The dire situation in the Central African Republic (CAR) – where Almost 20,000 people have reportedly crossed into Cameroon since the beginning of February to avoid the violence – was the provision agenda of the seven thousand and fourteenth meeting of the UN Security Council.
Though the exact number of casualty is unknown, thousands of people are reportedly been killed in the conflict. The Secretary General estimates almost one million people have been displaced and about 2.5 million people in need of desperate humanitarian assistance.
At Thursday’s meeting in New York, Secretary General Mr. Ban KI-moon urged the international community and member states to implement his six-point initiative to end the current crisis, which Mr. Ban describes as “of more disturbing magnitude that poses a test for the international community and a calamity with a strong claim on the human conscience.”
Mr. Ban’s six-point initiative primarily proposed the deployment of 3,000 additional troops to reinforce African Union and French troops currently in the CAR.
He also proposed $38 million to African troops for logistic and financial support including rations, water and fuel and the reimbursement for their major non-lethal military equipment.
Vannina Maestracci, a Spokesperson for the Secretary General, issued a statement Friday in response to an enquiry on the estimated funds required for President Samba-Panza’s government to function again and to help restore governance? In addition to how soon could the UN deploy a peacekeeping operation in CAR?
“I call for rapid, tangible support to the government of the Central African Republic to help it establish a minimum capacity to function. This support should include the financial assistance necessary to get police back on the streets, judges back in the courtrooms, and prison guards back on the job. I am pleased to announce that today Denmark confirmed a contribution of $2 million to this initiative, and I intend to see these resources put to use quickly. Norway has also confirmed today that it will make a donation to this effort.”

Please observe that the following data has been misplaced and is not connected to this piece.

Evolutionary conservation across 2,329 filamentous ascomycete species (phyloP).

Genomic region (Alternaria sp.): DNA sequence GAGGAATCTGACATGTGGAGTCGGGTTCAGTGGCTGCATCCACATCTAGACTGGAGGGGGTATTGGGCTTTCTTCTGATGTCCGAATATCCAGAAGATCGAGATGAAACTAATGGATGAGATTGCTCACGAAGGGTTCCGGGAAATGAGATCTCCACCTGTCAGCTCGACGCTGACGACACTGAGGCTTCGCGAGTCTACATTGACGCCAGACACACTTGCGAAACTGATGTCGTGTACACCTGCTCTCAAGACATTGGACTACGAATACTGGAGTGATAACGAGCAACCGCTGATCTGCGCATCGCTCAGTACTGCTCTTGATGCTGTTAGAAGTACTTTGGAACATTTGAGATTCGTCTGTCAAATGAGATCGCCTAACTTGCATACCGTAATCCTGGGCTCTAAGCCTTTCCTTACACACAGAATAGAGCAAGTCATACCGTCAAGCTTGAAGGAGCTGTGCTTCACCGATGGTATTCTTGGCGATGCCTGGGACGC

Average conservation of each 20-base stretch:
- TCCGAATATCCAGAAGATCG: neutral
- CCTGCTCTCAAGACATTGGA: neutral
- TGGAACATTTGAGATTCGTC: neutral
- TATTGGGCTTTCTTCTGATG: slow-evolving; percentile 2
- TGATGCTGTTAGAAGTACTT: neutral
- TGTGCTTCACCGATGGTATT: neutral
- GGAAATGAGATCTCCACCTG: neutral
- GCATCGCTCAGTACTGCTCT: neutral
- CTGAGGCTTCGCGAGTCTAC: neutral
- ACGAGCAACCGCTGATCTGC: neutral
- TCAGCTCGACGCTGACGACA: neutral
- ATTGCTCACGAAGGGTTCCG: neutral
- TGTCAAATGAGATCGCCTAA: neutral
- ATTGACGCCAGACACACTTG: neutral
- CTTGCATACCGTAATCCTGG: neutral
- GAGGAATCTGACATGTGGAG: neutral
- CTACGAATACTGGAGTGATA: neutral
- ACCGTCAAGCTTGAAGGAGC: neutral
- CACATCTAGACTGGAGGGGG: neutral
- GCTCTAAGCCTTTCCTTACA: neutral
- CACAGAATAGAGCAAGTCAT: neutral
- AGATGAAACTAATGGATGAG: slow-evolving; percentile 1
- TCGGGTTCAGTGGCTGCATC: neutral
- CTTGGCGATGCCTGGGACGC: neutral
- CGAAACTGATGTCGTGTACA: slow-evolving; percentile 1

The statement continued, “The Security Council has asked for my recommendations for a future UN peacekeeping operation, and I will soon report to you on the outlines of a mission with a robust mandate to protect civilians and promote stability. But the deployment of a peacekeeping operation, if authorized, will take months. The people of the Central African Republic do not have months to wait. The international community must act decisively now to prevent any further worsening of the situation and to respond to the dire needs of the country’s people.”
Maestracci also referred to the office of the Coordination of Humanitarian Affairs (OCHA) web page’s link http://www.unocha.org/crisis/central-african-republic regarding the issue of humanitarian funding.
According to OCHA, the United States government is providing about $45 million funds to support humanitarian efforts including emergency food aid, healthcare, distribution of relief supplies, security, logistics and other humanitarian assistance.
But the Security Council meeting came almost a year after the state of CAR collapsed. The International Crisis Group (ICG) said the situation on the ground is deteriorating at a much faster pace than the international response is mobilizing. In addition, ICG stated after the international community realized it could not afford another failed state in Africa, it has abandoned months of “wait and see” policy to avoid the risk of the conflict spilling over the region.
Yet, Ambassador Smail Chergiu, African Union Commissioner for Peace and Security told the Security Council “We are at a crucial stage in our efforts to successfully meet the challenges in the CAR. The priority is clear: protect civilians, facilitate the delivery of humanitarian assistance and create the conditions for a successful transition.”
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